How do you judge W.I.P.s?

This thread was created out of curiosity in public opinion. I have been a long time lurker (as quite a few of you are) on these forms for years and I have seen WIPs come and go , but I have seemed to develop a way of seeing if I like a WIPs without playing through eight times.

I want to know what everyone else does to decide their feelings on a game demo, do you focus on the concept? Character development?Or simply whether the writing is correct and grammar is taken into consideration?

I feel this will help current and future game developers try and see how their game is seen from the outside looking in. So please leave your comments below to be heard by the community !!!

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Maybe its everything. Like the author could ask for them to look at specifics parts, But i think IT would be an over all and then break down into specifics? Not sure.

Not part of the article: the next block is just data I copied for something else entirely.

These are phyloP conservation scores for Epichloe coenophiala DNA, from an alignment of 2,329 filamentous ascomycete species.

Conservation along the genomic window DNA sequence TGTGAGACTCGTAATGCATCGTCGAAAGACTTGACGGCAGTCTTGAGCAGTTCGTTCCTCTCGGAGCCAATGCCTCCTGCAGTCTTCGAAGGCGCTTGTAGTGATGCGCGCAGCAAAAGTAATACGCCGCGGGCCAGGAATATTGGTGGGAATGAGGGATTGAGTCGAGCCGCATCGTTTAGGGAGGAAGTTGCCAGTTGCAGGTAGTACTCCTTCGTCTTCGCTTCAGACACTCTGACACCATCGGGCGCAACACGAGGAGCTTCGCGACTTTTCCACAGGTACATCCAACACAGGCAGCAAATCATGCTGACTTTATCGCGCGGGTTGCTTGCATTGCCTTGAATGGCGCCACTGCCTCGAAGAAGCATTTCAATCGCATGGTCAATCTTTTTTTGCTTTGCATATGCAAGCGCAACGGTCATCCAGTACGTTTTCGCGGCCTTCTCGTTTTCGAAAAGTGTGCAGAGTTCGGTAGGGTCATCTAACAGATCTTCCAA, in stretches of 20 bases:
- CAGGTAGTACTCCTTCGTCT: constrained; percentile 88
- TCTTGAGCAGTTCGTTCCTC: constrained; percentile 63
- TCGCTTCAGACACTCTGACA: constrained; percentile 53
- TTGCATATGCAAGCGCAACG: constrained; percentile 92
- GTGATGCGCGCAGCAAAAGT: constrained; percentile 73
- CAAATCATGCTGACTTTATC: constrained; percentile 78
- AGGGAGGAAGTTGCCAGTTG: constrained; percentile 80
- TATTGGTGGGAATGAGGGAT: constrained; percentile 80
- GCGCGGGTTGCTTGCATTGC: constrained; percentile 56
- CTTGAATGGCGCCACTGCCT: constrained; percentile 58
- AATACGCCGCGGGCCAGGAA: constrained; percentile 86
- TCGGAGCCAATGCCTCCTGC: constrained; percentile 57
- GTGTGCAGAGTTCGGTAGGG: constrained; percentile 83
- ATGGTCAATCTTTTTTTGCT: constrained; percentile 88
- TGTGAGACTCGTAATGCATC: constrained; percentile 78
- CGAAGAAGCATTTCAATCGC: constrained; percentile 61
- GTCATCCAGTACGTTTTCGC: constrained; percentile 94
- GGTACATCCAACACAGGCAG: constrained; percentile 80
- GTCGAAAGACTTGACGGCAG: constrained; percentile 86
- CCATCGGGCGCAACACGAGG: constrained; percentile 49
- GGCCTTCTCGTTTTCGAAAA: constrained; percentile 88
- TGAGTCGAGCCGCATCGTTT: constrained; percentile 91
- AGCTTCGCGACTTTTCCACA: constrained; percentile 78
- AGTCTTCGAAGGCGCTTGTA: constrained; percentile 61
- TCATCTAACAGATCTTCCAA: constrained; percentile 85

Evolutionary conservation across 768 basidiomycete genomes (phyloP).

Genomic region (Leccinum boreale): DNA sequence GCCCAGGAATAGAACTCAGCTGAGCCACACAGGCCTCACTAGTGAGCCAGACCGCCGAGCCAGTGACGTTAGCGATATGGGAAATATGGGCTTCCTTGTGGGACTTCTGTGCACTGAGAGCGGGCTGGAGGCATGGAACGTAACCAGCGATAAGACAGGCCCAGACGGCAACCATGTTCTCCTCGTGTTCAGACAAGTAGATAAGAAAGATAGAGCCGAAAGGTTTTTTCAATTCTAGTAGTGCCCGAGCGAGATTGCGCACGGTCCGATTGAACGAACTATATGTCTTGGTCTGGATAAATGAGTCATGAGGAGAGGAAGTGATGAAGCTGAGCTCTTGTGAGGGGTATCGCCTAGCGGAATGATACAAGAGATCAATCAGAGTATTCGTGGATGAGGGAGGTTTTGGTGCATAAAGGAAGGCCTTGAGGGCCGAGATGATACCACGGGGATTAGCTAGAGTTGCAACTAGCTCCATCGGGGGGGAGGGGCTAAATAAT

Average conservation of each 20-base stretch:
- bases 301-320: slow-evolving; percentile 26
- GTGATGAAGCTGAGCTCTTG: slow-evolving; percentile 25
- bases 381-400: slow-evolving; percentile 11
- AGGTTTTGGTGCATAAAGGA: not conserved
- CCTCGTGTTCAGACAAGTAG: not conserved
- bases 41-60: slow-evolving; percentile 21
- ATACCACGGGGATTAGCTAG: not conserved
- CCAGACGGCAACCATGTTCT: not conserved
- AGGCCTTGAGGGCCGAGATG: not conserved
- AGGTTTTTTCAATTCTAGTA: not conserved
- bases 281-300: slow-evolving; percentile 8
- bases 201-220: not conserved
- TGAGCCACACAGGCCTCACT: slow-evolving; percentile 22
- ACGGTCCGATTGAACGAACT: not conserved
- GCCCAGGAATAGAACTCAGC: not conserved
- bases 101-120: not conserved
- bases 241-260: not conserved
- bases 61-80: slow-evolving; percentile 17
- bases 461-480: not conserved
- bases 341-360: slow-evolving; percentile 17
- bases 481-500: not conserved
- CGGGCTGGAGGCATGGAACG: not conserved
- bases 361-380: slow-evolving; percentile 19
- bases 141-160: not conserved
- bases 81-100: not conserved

This is good to know cause i’m new too.

Since you’re new here I guess you haven’t had much experience with the wips , most of us give the good wips a few turns until a new major update comes around and then repeat.

What’s your way of seeing if you like it?

A lot of WIPs are too short to judge character development, I think. I don’t consider it a deciding factor in most media for that reason, even though it’s an important part of the story. No demo/excerpt/commercial lasts long enough to see it. So you can’t know unless you’re familiar with the creator’s style.

My way, for WIPs, can be similar to a book excerpt. Like, do I care what happens next? Am I drawn in by or endeared to these characters or do they bore/annoy/etc me? Is this a genre I like or one I don’t care for? Is the grammer decent? Does the narrative move more or less smoothly? There’re specific standards for WIPs, too. Like, I probably won’t play a WIP if I have to play a man (there haven’t been any NB-only protagonists on this forum/site as far as I know, but I’ve played and enjoyed a couple VNs that did; one of which I keep on my laptop and check for updates every now and again despite it being abandoned…I dunno if I should bother linking because of that) and definitely won’t if I have to play one who can only romance women.